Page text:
Saturday, March 21, 2015

Remembering Fred Rogers: You Can Grow Ideas

Yesterday would have been Mr. Rogers' 86th birthday. I didn't know much about Mr. Rogers growing up except that it was one of my favorite shows on PBS. I love the music video remix above that captures just a few ways Mr. Rogers helped unleash generations of creativity as he encouraged young people to use their imagination to grow ideas in the garden of their mind.

I love seeing some of the old props from the show when I have a little extra time in the Pittsburgh Airport. And I love learning more about Mr. Rogers himself. For example, I did not know when I was  little that he was a Presbyterian minister and that he went to Pittsburgh Theological Seminary while he was helping to build the nations first community sponsored educational television station, WQED in Pittsburgh. Living within the broadcast reach of WQED, I have to say I really love the programming they offer that highlights some of the great venues, neighborhoods, and history of Pittsburgh and the region. 

I learned yesterday through an article on Huffington Post that Mr. Rogers' cardigans were hand-made by his mother, that she made sweaters for many, and that this was a one of the ways she showed her love. What an amazing testimony, and what an incredible family. I felt an echo of my own mom's generosity as I read that story. She used to make baby blankets for friends, neighbors, and relatives, and she made quilts that me, my brother, and sister still treasure to this day.

May we each take time to unleash our imagination, and grow ideas that can change the world. And may we each be instruments of compassion and good neighbors to those who God places on our path in this life. And may we aspire to leave a legacy for future generations as Mr. Rogers did for so many of us. 

Tuesday, March 10, 2015

Review and Reflection: Unbroken

As I mentioned in my last post, Jamie and I have a tradition of going to the movie theater in the winter time, and we look for movies specifically that move us, that stir us, that cause us to think deeply about this world we live in, our purpose in it, and how we can help it be better. We watch movies that help us reflect, to set our intentions, and to become a better version of ourselves as well.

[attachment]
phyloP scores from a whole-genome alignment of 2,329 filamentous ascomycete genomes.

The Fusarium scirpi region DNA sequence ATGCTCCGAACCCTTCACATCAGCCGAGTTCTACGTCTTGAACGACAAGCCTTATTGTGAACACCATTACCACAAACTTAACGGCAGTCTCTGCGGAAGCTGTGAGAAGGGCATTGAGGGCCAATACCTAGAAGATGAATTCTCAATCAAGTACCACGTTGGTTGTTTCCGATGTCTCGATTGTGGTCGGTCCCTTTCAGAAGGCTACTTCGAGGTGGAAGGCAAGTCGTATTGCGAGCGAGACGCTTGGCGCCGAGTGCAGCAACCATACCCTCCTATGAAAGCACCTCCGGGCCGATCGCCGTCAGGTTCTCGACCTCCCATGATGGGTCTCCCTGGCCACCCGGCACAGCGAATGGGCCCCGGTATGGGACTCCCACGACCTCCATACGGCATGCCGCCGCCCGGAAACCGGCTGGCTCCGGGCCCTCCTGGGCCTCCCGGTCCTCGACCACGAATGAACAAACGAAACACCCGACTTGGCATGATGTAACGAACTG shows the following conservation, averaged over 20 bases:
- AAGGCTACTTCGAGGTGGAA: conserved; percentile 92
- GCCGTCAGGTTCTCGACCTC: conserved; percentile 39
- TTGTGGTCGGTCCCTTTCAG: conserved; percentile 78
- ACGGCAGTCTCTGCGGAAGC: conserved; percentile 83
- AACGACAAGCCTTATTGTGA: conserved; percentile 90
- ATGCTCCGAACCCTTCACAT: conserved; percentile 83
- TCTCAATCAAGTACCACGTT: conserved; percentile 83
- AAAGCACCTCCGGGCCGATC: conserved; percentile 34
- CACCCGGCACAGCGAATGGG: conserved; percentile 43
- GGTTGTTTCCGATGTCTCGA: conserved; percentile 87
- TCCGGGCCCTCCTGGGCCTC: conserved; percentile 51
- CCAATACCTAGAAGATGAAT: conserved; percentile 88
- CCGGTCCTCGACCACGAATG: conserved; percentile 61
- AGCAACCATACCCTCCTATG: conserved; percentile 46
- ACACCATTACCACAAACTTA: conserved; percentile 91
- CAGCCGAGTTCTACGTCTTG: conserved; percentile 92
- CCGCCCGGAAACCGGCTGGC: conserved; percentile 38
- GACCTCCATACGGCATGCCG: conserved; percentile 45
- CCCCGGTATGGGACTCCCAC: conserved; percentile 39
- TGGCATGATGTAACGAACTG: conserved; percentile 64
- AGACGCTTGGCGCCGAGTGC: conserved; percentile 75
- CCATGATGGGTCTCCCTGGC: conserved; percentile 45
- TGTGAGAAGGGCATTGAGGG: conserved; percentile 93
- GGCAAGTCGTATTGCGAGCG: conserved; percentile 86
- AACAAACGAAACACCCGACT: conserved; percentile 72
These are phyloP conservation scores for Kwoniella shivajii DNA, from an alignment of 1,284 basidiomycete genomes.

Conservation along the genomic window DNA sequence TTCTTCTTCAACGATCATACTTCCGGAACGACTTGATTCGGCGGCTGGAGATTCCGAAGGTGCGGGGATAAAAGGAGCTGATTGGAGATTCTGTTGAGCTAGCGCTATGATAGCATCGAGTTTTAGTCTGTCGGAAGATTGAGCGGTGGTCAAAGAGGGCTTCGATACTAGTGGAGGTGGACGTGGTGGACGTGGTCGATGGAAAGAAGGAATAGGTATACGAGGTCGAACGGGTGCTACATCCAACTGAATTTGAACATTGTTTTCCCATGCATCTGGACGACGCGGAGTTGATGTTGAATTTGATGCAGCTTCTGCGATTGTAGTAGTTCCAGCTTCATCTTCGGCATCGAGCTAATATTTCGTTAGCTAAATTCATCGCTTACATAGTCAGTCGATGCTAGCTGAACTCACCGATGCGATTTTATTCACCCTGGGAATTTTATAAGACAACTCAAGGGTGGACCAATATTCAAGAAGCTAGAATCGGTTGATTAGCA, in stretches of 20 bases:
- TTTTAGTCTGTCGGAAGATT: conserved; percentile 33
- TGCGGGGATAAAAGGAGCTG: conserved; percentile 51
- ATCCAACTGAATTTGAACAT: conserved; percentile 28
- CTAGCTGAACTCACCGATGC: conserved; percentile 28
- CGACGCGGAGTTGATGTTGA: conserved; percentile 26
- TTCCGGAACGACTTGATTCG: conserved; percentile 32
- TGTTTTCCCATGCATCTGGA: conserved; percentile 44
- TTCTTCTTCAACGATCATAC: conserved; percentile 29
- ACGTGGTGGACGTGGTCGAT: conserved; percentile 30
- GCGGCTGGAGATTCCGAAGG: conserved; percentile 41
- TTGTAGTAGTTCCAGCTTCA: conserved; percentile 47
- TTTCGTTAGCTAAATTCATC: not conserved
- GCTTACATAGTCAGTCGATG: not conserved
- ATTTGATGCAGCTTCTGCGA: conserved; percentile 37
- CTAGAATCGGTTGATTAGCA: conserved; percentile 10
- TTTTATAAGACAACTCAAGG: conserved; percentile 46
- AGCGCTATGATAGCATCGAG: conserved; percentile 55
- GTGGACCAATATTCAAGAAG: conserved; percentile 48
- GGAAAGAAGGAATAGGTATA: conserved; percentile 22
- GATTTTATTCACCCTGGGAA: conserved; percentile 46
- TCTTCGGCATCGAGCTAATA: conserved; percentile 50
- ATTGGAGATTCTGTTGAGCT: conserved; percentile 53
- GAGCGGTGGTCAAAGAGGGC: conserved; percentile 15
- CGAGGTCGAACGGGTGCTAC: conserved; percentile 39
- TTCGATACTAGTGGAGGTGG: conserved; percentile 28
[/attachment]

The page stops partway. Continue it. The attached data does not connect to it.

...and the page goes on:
And this past winter, we discovered the story of WWII Veteran Louis Zamperini. Zamperini was an Olympic athlete, a Japanese WWII prison camp survivor, and a deeply committed Christian. And this winter, Angelina Jolie told a portion of his story in the movie Unbroken. Unbroken is also a book, and I am sure it is a great one, but I have not read it yet.

Jamie and I had done some reading about Louis Zamperini before watching the movie. His life was amazing, and the movie only carried the viewer through a small portion of it. Zamperini, after the events of the movie, became a deeply committed Christian, and worked to be reconciled and to forgive his captors after his faith was re-ignited at a Billy Graham crusade in 1949.

As I watched the movie with Jamie, there were several points I found myself in tears. There's something about taking in a story of a person who perseveres, who overcomes, and who refuses to give up that ignites a spark deep inside.  Our world needs good stories like Louie Zamperini's. Our world needs you and I to also begin living a better story.

Would I recommend this movie to you? Absolutely! But, I must warn you. The pain that this man went through, and that was portrayed on the screen is pretty overwhelming. But maybe, in getting a glimpse of this man's story, you will find yourself more ready to engage in the trials that emerge in your own life, maybe you'll find yourself pushing your limits and refusing to quit, maybe you will find yourself more able to be reconciled to others. I sure hope so. The world will be better if more of us dig in our heels and refuse to give up when the going gets tough.

May we all grow in our resolve to do the right thing and to never quit!

Saturday, March 07, 2015

Review: Selma

Every winter since we started dating, Jamie and I have a bit of a tradition. Neither of us can recollect making this an intentional tradition, but the pattern emerged, and we can both trace it back to winter 2008. Winter is our moving watching season, but not just any movies, we end up watching really serious historical/biographical films that give us an opportunity to think about justice and the perseverance of the human spirit. This winter has been no exception.

One of the movies we watched this winter was Selma, a movie that tells the story of the planning and events that led to the march 54 miles from Selma to Montgomery, Alabama on March 7, 1965. As I started writing this post, I just had the realization that today marks 50 years since that march. The march itself led to President Lyndon Johnson signing the Voting Rights act of 1965, and was a massive milestone in the civil rights movements of the 1960s.

I won’t go into the details of the film, but I do recommend you go watch it. I recommend it for a couple of reasons. First, it is a great film. Beyond being a great film, it carries the viewer back 50 years to a very different United States, and portrays just how overwhelming the opposition was to equal voting rights in parts of this country, and also carries the viewer to see how that opposition was overcome. Movies like Selma are a reminder that as Dr. King said many times, “The moral arc of the universe is long, but it bends toward justice.” May we all remember that the path toward a better world may not be an easy one, but it is always worthwhile to labor for the betterment of others.